advertisement
advertisement

How to accomplish life-admin tasks, aka the most boring things on your to-do list list

Administrative tasks, such as making a dentist appointment or paying your bills, are the worst. But if you don’t do these things regularly, they pile up.

How to accomplish life-admin tasks, aka the most boring things on your to-do list list
[Photo: jarmoluk/Pixabay]

Sometimes you feel like you can’t manage your life because of huge, challenging projects you need to get done. But in my experience as a time management coach, people can just as easily feel like a failure because of the little things: the doctors’ appointments never made, the clothes heaps on the floor, or the constant orange glow of the change oil light on their dashboard.

advertisement
advertisement

Left undone, life’s little to-dos can pile up into a menacing tower that makes you just want to zone out on your phone. But keeping on top of the day-to-day doesn’t need to be that hard. Here are four ways that you can take the stress out of life administration:

Eliminate the to-do

The fewer administrative items you have on your list, the better. I recommend making tasks automatic where that’s an option. For example, you can have autopay of bills and auto-order of commonly used household items. Or take advantage of the option to get a task done immediately. For example, even though it feels weird to schedule a dentist appointment six months out when I check out at the end of my current dentist appointment, I’m always glad I did. If something comes up, switching the time of a dentist’s appointment usually feels like much less effort than taking the initiative to make it in the first place.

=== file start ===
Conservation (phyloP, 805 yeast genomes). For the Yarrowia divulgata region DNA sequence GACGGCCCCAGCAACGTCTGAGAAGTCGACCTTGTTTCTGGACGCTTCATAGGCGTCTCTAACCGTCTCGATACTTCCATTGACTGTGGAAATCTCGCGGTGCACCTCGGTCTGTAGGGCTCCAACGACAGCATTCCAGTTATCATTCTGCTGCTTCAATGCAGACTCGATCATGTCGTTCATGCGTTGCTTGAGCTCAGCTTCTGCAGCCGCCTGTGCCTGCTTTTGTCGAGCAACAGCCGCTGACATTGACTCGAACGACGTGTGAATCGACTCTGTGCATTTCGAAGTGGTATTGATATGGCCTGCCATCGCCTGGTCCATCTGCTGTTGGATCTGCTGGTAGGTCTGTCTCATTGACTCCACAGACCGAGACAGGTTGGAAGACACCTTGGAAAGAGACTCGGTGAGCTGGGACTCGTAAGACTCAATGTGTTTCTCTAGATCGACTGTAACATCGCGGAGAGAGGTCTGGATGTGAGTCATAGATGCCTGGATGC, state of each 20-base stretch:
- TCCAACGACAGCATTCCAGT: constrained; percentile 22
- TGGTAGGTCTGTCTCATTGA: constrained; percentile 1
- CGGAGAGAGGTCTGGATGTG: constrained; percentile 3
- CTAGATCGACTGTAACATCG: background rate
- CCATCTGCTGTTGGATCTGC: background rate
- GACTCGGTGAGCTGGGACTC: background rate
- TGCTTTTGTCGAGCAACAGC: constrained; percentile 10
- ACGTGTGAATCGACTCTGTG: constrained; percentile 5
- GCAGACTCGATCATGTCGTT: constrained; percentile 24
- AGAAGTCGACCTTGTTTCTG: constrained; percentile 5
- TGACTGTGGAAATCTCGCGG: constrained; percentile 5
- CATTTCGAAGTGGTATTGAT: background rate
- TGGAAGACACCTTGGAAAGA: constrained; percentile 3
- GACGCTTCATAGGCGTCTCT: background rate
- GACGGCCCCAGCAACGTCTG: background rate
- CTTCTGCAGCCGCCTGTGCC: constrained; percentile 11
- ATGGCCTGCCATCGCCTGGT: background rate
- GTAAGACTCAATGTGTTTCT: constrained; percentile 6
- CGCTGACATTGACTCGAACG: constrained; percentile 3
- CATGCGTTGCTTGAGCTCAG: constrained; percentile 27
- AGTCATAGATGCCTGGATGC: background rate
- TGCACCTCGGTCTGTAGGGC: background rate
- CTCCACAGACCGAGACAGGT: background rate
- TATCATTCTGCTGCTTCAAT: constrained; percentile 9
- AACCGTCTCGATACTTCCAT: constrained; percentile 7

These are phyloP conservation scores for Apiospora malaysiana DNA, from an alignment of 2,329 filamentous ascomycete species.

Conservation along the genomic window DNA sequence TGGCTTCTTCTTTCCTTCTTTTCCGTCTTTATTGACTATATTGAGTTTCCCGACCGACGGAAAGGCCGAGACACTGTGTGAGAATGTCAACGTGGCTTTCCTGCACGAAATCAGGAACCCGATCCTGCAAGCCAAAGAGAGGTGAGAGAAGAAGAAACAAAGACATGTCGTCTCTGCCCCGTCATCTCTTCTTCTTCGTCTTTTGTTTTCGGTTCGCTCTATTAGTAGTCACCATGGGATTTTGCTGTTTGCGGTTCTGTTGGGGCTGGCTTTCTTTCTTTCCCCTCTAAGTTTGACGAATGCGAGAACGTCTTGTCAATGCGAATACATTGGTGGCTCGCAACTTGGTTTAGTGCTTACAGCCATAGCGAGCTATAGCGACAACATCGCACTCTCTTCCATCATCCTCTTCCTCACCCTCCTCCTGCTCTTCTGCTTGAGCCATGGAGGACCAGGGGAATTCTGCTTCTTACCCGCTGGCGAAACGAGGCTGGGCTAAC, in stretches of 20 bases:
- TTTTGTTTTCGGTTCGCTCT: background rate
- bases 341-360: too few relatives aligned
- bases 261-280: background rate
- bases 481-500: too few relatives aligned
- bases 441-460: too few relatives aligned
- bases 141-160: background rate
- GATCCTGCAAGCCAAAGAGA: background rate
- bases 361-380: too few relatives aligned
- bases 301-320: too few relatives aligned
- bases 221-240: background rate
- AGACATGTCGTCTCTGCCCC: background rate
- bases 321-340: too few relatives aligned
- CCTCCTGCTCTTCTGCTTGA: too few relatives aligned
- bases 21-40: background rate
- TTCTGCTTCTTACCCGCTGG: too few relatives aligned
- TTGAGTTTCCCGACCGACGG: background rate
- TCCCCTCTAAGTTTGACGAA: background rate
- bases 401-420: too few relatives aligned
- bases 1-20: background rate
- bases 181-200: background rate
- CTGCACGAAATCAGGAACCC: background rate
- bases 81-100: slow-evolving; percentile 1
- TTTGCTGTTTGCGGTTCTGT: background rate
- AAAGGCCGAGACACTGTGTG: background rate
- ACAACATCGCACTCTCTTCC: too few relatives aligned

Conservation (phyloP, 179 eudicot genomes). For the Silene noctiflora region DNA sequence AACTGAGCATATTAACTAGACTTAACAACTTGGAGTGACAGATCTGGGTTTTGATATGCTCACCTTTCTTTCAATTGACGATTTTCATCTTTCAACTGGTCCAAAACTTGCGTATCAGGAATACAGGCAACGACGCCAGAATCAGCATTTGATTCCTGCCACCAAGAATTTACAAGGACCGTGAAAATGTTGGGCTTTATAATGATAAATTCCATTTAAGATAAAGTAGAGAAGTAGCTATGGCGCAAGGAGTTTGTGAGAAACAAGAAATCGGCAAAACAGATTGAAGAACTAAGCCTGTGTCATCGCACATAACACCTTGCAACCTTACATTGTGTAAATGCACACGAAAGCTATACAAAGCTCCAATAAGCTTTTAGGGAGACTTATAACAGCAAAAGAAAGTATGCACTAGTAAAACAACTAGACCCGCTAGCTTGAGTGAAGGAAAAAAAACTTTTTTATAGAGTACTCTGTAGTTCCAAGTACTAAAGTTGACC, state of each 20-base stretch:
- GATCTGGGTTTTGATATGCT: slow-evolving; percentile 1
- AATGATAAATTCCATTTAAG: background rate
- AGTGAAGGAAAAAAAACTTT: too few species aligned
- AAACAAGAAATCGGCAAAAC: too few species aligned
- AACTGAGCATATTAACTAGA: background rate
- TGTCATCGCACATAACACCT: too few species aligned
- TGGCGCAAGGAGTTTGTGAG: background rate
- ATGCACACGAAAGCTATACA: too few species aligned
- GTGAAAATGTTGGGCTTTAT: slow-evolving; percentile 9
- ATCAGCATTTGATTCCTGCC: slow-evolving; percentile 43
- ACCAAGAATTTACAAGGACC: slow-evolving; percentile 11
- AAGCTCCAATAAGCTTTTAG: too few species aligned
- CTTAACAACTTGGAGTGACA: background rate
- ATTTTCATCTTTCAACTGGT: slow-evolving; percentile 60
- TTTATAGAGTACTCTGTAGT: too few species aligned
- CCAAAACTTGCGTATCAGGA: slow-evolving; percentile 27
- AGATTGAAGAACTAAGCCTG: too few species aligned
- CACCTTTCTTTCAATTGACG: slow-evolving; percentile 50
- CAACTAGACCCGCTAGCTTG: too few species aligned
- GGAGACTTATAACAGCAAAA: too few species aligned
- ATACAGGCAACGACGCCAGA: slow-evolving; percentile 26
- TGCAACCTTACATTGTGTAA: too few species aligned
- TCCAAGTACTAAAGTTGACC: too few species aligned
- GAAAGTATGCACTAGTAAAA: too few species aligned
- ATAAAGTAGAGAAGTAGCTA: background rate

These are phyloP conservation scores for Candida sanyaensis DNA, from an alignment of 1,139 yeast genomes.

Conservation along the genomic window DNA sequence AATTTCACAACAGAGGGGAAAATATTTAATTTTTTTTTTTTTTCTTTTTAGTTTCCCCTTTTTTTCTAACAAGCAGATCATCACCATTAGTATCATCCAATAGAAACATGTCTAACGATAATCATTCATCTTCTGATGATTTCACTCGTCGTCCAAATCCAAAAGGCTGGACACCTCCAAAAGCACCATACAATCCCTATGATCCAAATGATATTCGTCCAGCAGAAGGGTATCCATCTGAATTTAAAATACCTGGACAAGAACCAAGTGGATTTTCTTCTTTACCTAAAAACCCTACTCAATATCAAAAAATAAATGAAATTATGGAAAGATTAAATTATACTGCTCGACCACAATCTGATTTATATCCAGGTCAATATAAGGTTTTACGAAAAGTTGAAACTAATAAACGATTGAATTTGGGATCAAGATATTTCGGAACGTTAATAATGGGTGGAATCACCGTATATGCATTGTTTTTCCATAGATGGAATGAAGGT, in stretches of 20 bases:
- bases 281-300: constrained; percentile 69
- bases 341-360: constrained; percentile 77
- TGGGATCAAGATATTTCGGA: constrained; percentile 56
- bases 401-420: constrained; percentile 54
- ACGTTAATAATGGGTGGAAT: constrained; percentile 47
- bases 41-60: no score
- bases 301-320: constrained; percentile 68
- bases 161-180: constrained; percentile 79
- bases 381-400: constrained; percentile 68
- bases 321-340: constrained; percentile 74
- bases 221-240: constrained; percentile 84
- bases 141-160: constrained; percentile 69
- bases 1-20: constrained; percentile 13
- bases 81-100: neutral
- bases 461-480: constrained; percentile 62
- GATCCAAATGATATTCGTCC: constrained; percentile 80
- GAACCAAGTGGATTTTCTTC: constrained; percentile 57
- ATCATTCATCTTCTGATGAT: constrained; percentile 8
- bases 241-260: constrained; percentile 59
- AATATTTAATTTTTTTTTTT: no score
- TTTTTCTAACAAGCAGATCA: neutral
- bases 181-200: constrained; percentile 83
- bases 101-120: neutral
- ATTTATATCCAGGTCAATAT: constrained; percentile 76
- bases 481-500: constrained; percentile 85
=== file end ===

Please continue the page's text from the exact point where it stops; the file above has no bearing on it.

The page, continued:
Make a routine

For ongoing personal tasks, it’s easiest to make them part of your daily or weekly routine. For example, each morning as part of my morning checklist, I go through my personal email, text, and voicemails from the last 24 hours to make sure that I didn’t miss anything.

One of my coaching clients has a “mail Monday” every Monday night where she and her partner go through any mail that may have piled up on the kitchen table through the week. Another coaching client does a five-minute power cleanup at the end of each workday. And I try to keep Monday nights flexible so I can be free for doing errands, ordering things online, or putting away laundry.

Schedule a time

For less regular items that do have a deadline, I recommend putting time into your calendar. For example, if I need to do birthday-card or present shopping, I’ll put some time in my calendar to get that done. Or if I’m planning a trip and need to book airline tickets, I’ll put in a chunk of time for that activity.

Scheduling these items has multiple purposes:

advertisement
  • It helps me admit to myself that they take a significant amount of time and won’t be “squeezed” in somewhere.
  • It forces me to see where I have time between now and the deadline to get that activity done.
  • It helps me to make that particular activity a priority on that particular day and time.

Chip away at the list

For non-time sensitive items, it’s okay to keep them on a list in your phone, notebook, or other preferred task list repository. But the key to moving things off that list is consistently chipping away at it. For some people, that looks like setting aside a whole evening or a good chunk of time on a weekend to get things done. But I find that in general it’s more effective to set the bar much lower and aim for about one to two personal admin items per day.

Why this seems to work better is that the psychological weight of making one call is generally low, but staring at five to 10 items can make you feel overwhelmed before you even start. Some people have a certain time when they chip away at the list, such as during 15-20 minutes of their lunch hour. Others simply make it a goal to do something each day. Either works as long as you’re consistent.

Personal admin items take time, and if they’re left unattended, they can get unruly. But by accepting the fact that you need to make intentional space for keeping life in order instead of assuming that these tasks will just “fit in” somewhere, having the right routines around getting them done, and taking small actions consistently, you can feel on top of life’s little tasks instead of allowing them to overwhelm you.

advertisement
advertisement